Is It Fair Game to Use Your Smartphone Against Opposing Counsel?
Basically, it was a high tech way of spying.
According to reports, the Red Sox baseball team was stealing hand signs by watching video replays of the game off the field and then texting the information live to a staffer's smart watch in the dugout. Cheating or gaming?
Not that we should ever think like that, but couldn't an attorney use similar technology to outplay opposing counsel in the courtroom?
Courts generally limit lawyers' use of electronic devices in the courtroom, i.e. no cell phone calls but yes laptops or tablets for research. Absolutely no photos, however, especially for those attorneys who post courtroom photos on Facebook.
But what about texting information to a trial attorney's smart watch, like cues from a staffer, jury consultant or other assistant strategically placed inside or outside the courtroom. Is there an app for that, or at least a rule?
"All electronic devices including but not limited to cellular phones, pagers, laptop computers and personal digital assistants (PDAs), must be turned off at all times inside the courtroom unless permission is obtained from the presiding judge," says a U.S. District Court in a rule that could be a model in most courts.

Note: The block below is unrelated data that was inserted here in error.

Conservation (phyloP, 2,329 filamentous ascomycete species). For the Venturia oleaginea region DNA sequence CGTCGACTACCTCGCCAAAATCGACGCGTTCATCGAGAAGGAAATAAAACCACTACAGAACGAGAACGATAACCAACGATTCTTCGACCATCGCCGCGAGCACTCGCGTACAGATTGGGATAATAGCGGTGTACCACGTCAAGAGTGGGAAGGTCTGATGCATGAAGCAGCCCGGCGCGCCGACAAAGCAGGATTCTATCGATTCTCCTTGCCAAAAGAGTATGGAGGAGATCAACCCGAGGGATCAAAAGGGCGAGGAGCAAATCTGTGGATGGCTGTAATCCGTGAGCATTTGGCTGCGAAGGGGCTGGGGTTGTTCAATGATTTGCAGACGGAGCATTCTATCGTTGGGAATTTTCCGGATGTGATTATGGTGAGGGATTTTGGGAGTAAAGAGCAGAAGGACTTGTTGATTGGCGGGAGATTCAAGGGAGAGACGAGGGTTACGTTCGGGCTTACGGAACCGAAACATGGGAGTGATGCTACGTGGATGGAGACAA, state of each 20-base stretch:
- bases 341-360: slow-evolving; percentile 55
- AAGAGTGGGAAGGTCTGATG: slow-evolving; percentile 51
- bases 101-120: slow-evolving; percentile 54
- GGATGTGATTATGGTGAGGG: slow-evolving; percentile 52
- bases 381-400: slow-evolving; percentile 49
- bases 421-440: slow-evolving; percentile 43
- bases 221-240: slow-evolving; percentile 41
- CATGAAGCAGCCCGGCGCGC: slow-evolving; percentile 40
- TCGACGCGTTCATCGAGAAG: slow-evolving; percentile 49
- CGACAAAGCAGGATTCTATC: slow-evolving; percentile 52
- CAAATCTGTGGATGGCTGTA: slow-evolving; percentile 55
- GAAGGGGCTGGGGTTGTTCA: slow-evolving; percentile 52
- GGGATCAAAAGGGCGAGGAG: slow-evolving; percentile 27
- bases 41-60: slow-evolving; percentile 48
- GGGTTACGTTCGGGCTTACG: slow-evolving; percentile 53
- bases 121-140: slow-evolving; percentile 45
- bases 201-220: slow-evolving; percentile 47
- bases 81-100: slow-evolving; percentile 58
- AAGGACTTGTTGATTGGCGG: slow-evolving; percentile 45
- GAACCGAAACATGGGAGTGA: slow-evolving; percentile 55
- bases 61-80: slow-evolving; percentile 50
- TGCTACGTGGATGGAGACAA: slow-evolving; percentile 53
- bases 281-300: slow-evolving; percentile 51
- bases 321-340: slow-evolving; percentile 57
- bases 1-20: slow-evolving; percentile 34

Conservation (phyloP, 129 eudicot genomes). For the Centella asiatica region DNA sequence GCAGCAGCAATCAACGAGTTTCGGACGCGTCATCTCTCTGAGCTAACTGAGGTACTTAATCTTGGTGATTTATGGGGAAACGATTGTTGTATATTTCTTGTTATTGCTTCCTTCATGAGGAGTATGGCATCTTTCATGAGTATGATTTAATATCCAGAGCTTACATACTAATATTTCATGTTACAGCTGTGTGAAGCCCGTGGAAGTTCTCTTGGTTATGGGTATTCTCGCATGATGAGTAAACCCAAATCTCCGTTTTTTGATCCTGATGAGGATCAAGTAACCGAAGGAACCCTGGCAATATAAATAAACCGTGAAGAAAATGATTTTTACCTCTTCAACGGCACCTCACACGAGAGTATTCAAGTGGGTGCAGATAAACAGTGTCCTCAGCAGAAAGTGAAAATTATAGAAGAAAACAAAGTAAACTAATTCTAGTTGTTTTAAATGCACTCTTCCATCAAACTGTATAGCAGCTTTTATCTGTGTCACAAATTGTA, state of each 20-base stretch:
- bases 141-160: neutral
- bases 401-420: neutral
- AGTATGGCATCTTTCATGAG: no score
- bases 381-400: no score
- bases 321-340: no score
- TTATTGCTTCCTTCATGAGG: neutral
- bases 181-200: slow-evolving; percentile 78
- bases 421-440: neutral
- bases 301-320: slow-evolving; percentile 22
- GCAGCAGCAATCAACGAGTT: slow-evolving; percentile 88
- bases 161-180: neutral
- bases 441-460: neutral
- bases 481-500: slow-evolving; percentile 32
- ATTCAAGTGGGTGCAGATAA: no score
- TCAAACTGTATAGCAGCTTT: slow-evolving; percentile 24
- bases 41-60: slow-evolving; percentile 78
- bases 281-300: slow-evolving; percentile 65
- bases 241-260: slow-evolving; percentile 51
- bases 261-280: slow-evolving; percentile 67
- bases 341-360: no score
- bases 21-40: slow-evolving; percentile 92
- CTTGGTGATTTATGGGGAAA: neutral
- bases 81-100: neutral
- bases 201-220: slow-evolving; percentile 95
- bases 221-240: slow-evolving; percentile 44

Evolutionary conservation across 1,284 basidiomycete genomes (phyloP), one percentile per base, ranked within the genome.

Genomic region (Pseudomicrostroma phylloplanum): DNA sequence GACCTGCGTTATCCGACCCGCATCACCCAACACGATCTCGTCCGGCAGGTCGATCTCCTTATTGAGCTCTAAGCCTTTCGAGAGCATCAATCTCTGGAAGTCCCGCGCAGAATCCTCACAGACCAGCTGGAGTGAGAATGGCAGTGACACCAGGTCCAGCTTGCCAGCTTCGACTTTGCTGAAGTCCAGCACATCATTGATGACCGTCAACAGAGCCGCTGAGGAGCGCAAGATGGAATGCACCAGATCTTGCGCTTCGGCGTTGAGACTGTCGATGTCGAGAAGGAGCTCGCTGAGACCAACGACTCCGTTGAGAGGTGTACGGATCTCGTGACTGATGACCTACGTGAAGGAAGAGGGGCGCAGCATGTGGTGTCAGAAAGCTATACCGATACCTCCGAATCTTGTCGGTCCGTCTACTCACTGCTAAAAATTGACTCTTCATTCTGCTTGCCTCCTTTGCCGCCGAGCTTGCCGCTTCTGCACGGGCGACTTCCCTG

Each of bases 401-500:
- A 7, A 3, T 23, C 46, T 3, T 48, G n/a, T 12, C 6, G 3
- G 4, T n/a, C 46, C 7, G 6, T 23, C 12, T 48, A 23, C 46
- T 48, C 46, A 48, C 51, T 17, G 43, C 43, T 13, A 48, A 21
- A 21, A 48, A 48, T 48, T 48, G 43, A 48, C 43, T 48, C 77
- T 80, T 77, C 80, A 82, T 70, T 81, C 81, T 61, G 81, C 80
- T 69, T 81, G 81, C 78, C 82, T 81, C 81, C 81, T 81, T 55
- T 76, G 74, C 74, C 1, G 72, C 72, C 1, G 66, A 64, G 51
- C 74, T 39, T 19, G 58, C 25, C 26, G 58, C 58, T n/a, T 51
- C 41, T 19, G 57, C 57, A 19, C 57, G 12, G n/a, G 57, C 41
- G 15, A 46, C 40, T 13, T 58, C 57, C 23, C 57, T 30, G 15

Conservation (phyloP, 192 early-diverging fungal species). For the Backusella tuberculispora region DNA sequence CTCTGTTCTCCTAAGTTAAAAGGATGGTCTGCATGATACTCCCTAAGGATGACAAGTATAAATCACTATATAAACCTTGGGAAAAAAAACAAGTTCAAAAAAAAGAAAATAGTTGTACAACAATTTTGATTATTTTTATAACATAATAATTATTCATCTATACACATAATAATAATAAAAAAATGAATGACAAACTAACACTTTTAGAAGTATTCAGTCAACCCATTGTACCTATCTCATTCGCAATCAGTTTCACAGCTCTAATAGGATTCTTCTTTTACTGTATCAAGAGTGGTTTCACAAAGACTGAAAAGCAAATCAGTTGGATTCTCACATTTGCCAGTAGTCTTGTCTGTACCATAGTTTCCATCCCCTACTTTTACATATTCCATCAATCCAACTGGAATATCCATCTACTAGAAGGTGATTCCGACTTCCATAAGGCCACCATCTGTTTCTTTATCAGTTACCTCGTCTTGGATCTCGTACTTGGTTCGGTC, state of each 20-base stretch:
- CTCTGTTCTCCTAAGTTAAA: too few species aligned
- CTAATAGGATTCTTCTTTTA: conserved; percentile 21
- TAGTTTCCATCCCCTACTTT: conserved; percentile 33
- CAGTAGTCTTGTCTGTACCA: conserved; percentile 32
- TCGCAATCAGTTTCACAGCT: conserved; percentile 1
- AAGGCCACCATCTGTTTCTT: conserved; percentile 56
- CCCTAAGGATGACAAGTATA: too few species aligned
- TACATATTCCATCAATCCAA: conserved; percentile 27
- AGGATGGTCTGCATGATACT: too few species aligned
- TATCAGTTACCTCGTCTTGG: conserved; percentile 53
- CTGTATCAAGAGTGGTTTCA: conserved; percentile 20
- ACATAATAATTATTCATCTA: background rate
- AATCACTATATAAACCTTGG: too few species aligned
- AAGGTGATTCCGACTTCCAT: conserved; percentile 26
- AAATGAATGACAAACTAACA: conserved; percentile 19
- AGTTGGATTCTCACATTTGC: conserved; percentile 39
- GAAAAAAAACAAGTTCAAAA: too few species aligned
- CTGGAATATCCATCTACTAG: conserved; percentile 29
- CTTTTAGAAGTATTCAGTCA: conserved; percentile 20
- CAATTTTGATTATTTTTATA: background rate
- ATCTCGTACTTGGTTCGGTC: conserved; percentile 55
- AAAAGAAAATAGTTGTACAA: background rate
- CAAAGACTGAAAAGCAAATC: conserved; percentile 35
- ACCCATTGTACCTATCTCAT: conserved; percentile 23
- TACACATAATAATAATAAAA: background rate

So "off" means silent, right?
Whether you put your cell phone on silent or turn it off, it's flirting with disaster to bend electronic device rules -- like that guy who doesn't turn off his laptop when the captains says so.
Only a judge can do more than clip your wings when you violate rules. A courtroom security officer learned the hard way when he texted sensitive information to a lawyer on a case.
Sgt. Joel Eldridge apparently thought he was helping the prosecutor when he sent him a photo of the defense attorney's notes in the courtroom. Eldridge was promptly placed on administrative leave.
And that, as they say, is the ballgame.
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